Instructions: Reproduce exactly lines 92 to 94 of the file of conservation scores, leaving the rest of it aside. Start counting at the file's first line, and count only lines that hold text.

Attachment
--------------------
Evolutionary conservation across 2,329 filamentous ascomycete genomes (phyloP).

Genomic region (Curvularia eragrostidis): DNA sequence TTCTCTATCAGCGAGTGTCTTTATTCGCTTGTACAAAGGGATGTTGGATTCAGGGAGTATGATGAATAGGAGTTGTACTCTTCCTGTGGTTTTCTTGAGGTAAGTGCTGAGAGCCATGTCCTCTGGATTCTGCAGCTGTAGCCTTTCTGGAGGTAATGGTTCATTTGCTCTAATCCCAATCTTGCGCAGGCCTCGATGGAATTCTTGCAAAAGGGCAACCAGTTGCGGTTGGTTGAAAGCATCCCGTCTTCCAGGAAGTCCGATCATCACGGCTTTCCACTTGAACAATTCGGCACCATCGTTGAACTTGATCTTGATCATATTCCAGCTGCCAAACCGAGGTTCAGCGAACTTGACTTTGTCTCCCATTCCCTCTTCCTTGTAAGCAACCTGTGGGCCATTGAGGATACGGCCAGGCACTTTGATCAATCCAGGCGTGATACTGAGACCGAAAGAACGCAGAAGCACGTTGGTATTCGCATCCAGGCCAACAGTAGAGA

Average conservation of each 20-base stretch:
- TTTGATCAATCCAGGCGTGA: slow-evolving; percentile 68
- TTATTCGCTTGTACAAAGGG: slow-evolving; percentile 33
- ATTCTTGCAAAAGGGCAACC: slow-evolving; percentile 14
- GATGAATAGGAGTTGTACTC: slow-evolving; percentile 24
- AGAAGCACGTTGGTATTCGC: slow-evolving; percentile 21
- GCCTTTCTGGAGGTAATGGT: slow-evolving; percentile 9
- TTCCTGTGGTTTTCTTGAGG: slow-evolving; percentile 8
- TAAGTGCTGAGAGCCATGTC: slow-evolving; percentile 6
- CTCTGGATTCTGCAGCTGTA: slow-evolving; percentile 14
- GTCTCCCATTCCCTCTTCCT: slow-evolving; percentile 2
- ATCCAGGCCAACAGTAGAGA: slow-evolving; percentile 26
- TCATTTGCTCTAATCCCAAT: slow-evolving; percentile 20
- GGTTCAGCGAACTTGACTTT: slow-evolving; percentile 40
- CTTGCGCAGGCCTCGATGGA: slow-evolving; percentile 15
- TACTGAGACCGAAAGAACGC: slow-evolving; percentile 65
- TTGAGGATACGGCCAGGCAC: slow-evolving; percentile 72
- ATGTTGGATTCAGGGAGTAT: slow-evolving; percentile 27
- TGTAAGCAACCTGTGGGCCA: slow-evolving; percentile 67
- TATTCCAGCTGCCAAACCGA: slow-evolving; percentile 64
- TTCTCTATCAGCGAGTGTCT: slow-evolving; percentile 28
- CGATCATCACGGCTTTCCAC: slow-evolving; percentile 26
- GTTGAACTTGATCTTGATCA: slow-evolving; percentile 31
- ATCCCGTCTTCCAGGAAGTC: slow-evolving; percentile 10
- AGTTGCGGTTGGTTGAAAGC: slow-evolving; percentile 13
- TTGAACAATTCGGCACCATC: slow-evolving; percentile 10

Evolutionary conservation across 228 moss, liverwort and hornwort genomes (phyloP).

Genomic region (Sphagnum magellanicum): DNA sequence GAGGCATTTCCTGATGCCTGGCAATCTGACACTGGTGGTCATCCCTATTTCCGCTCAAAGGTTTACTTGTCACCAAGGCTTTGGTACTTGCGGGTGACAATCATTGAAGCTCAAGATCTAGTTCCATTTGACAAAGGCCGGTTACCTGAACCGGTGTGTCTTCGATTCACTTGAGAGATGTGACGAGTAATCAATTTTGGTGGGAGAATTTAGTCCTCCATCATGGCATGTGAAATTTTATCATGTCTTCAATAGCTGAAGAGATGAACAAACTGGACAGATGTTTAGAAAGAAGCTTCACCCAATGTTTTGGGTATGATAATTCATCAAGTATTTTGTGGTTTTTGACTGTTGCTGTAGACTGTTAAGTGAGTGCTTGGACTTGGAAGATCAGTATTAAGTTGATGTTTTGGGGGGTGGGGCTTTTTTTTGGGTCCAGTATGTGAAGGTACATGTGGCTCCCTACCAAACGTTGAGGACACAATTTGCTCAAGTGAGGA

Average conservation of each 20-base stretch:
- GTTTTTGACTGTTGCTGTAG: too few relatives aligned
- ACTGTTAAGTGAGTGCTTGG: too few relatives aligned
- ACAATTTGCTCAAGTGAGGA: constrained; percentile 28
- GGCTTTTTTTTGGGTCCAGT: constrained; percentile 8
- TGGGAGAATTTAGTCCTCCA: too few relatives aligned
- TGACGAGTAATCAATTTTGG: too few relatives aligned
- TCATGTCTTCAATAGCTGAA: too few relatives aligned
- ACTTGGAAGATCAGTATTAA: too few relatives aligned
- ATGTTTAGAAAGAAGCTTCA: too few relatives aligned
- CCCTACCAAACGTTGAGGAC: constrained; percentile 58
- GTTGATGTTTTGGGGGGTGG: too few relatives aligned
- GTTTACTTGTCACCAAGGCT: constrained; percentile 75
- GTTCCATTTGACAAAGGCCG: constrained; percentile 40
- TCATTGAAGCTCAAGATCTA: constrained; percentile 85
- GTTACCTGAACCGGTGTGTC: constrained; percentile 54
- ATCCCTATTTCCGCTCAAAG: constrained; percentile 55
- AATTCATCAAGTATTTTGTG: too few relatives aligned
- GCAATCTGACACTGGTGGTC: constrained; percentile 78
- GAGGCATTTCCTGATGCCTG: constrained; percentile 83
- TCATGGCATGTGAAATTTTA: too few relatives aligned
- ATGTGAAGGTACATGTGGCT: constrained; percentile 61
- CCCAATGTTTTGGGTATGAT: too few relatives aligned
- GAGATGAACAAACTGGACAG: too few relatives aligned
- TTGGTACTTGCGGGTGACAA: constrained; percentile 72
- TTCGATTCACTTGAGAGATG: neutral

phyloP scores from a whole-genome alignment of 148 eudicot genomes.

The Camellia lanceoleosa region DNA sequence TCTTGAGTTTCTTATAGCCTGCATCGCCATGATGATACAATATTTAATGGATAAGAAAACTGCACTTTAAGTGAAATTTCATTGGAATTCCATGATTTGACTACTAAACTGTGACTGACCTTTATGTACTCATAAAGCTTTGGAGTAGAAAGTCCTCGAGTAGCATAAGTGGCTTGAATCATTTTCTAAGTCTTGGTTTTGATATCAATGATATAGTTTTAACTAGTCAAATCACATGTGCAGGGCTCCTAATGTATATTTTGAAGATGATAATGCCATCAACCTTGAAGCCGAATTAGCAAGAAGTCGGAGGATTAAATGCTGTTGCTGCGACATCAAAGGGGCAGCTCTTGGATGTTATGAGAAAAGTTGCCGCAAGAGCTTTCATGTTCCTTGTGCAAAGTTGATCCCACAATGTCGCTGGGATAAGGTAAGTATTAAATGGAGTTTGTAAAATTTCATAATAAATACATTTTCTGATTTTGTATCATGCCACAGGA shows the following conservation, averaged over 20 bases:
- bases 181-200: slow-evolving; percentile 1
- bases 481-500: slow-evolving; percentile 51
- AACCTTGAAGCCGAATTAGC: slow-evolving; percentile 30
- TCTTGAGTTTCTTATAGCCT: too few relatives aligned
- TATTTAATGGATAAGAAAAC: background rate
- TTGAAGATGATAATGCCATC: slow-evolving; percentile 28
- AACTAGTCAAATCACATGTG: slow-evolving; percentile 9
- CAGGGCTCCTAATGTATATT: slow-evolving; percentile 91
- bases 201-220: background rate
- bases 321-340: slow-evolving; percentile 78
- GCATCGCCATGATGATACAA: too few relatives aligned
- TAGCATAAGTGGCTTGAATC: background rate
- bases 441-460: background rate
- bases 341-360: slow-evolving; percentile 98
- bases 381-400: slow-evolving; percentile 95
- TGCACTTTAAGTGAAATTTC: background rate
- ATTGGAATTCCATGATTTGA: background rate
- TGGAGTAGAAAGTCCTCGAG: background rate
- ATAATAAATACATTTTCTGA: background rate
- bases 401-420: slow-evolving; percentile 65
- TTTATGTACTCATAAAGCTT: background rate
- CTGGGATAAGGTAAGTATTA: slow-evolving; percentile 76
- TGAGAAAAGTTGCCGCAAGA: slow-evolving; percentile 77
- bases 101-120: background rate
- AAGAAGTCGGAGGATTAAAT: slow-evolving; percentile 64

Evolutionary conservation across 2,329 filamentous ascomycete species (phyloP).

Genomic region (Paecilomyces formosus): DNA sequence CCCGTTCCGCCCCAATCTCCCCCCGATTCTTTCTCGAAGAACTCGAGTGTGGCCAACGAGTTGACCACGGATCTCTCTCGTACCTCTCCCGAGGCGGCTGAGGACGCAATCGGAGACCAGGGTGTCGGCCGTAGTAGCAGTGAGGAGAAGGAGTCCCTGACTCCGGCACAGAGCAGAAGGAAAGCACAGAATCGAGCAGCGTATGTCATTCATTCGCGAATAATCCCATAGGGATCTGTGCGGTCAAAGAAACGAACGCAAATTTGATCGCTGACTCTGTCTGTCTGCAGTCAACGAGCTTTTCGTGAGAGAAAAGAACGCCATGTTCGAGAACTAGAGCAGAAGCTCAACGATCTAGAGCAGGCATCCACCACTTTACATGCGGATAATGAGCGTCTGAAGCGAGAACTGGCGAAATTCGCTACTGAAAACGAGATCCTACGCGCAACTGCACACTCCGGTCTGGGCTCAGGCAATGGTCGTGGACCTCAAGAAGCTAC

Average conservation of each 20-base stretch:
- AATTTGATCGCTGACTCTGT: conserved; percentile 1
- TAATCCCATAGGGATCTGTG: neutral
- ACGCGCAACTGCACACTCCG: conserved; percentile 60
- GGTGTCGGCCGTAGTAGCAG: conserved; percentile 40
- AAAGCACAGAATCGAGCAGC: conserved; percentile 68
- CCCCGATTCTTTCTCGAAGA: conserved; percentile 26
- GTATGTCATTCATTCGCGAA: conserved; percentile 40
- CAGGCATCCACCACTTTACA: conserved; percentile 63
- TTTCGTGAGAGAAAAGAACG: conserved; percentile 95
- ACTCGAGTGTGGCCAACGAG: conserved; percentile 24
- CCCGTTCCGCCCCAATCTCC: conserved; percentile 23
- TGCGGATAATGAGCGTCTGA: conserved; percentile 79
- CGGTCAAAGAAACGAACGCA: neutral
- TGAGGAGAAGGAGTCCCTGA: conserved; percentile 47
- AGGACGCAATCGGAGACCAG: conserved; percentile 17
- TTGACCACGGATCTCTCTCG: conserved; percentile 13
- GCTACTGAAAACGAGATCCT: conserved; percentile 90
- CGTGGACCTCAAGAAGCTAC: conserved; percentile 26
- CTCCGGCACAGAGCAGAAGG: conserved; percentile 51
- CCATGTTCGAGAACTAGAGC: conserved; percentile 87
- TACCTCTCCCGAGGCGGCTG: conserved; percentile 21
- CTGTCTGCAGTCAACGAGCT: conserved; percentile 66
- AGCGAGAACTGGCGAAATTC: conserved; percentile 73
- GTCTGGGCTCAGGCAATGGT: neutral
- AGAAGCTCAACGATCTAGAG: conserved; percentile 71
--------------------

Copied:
- CCCCGATTCTTTCTCGAAGA: conserved; percentile 26
- GTATGTCATTCATTCGCGAA: conserved; percentile 40
- CAGGCATCCACCACTTTACA: conserved; percentile 63